She says that it is “really important” to have a culture and that the reason that she built Mowgli is that everything she does has this one aim, adding it is her “guiding star” and where she resets her heart “every morning” when she gets up before going to work.
Often the result of this starts with her staff, looking at their pay, holiday and break times. Once you have a “superseding principle” Katona “doesn’t really care” what the rest of the industry is doing. “I have a very strong faith that I feel like I have to do what is right for my people, because if they are happy, my teams are happy and they will cook beautiful food and present fantastic service that feels like a family.”
She also advises that once you have everything broken down to a “very strict formula” and when you have those locked down it is straightforward. Instead, the hard work and “where you need to be sensible” is at the beginning. It is “really important” to understand and establish what consumers want and don’t want.
“What they don’t actually want is to go into their favourite restaurant and for the menu to change all the time. Very few people want it to be a different way of eating. That is certainly not what fast casual dining is about and is more high dining.”
Ultimately Katona says what people want is to go into their favourite eatery and order the same thing every time, and that they “do not even want to know what else is on the menu”. She adds: “They want to take their friends there and shout about this dish that they enjoy so much.”
THE COBRA COLLECTIVE
Katona wants to help up and coming restaurant brands, and this drove her involvement with The Cobra Collective. It is the brainchild of Cobra Beer, founder Lord Karan Bilimoria, and is an initiative designed to support the UK restaurant industry, by bringing together a panel of successful chefs, restaurateurs and restaurant industry entrepreneurs to help steer the next wave entering the industry.
Along with Katona, the collective is made up of Andrew Wong, Michelin-starred chef; Monica Galetti, chef, entrepreneur and BBC One’s MasterChef host; Nisha Katona MBE, restaurateur; Alexandra Dudley, content creator and beer sommelier Ed Hughes.
“We are a nation full of entrepreneurs in the waiting that like me have had a career and are now thinking I want to do something else because I have this brilliant thing I want to bring to the market,” says Katona.
“The more I can talk [about] and share what that this journey is like the better, and that is what the Cobra Collective is all about. It gives people advice on what we have learnt from the journey and I myself would have been so grateful for at the start of my journey to be able to hear someone like Monica Galetti, or myself, that come from a different background, that are woman and can inform others of what it is actually like – is it going to destroy your family, or break the bank? All of those things that are important to talk about.”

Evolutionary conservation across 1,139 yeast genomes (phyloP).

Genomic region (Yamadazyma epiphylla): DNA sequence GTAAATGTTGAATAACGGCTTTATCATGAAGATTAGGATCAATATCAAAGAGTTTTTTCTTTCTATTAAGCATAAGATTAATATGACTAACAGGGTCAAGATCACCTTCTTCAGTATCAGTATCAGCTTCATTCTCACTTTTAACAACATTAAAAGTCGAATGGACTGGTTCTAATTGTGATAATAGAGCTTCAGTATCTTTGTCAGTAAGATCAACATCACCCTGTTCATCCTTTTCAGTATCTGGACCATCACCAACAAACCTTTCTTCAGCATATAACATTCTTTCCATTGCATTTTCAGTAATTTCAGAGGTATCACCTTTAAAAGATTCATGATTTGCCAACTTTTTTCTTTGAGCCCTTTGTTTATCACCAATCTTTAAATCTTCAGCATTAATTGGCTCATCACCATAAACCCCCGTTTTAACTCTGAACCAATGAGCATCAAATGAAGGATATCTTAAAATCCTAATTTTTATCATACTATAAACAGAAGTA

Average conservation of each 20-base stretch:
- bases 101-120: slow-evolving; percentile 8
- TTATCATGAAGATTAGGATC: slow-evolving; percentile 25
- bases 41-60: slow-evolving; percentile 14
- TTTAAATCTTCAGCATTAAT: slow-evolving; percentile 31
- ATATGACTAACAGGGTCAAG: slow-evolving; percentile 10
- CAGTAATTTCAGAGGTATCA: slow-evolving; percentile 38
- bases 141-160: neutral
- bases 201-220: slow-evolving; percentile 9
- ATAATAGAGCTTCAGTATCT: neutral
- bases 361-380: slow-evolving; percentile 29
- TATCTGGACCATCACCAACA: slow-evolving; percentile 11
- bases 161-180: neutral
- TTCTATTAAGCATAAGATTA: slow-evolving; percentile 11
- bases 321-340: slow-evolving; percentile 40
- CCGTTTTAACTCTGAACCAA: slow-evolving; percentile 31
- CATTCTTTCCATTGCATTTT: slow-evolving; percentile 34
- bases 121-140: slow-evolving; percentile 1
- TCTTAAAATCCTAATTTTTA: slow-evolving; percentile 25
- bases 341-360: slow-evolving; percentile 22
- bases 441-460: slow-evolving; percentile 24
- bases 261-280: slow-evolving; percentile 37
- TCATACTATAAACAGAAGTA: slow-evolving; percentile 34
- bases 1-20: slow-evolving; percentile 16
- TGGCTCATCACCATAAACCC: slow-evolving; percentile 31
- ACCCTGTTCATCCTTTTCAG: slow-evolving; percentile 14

A TOUGH MARKET THAT OFFERS OPPORTUNITY
Considering the current state of the market Katona believes that while there are closures and the market has “pros and cons”, it is still offering opportunity. “With a lot of CVAs happening it means there are a lot of good land deals to be had and good restaurants sites to take but it is very sobering as that might be Mowgli one day.
“I may come across problems one day but right now what it means there is room for the high street. It is sobering, I look at these brands that are huge but there are a lot of lessons to be learned but ultimately it also means there are opportunities.”
In a recent meeting with her accountant, Katona says they looked at the chains facing financial difficulty, and decide the common denominator was that they could not remember the last time they ate at any of them.
On a personal level, Katona sees 2020 as an “exciting time”, as she plans to open further sites in Leeds and Bristol, and the company is looking at sites in Newcastle, Glasgow and Edinburgh. “The plan is to open about four or five Mowglis a year. I spend my time on the road looking at potential sites so it is a very, very exciting year ahead of us. What is so lovely is that it is not stressful – I wake up in the morning raring to go, and I would wish that for anyone who is my position.”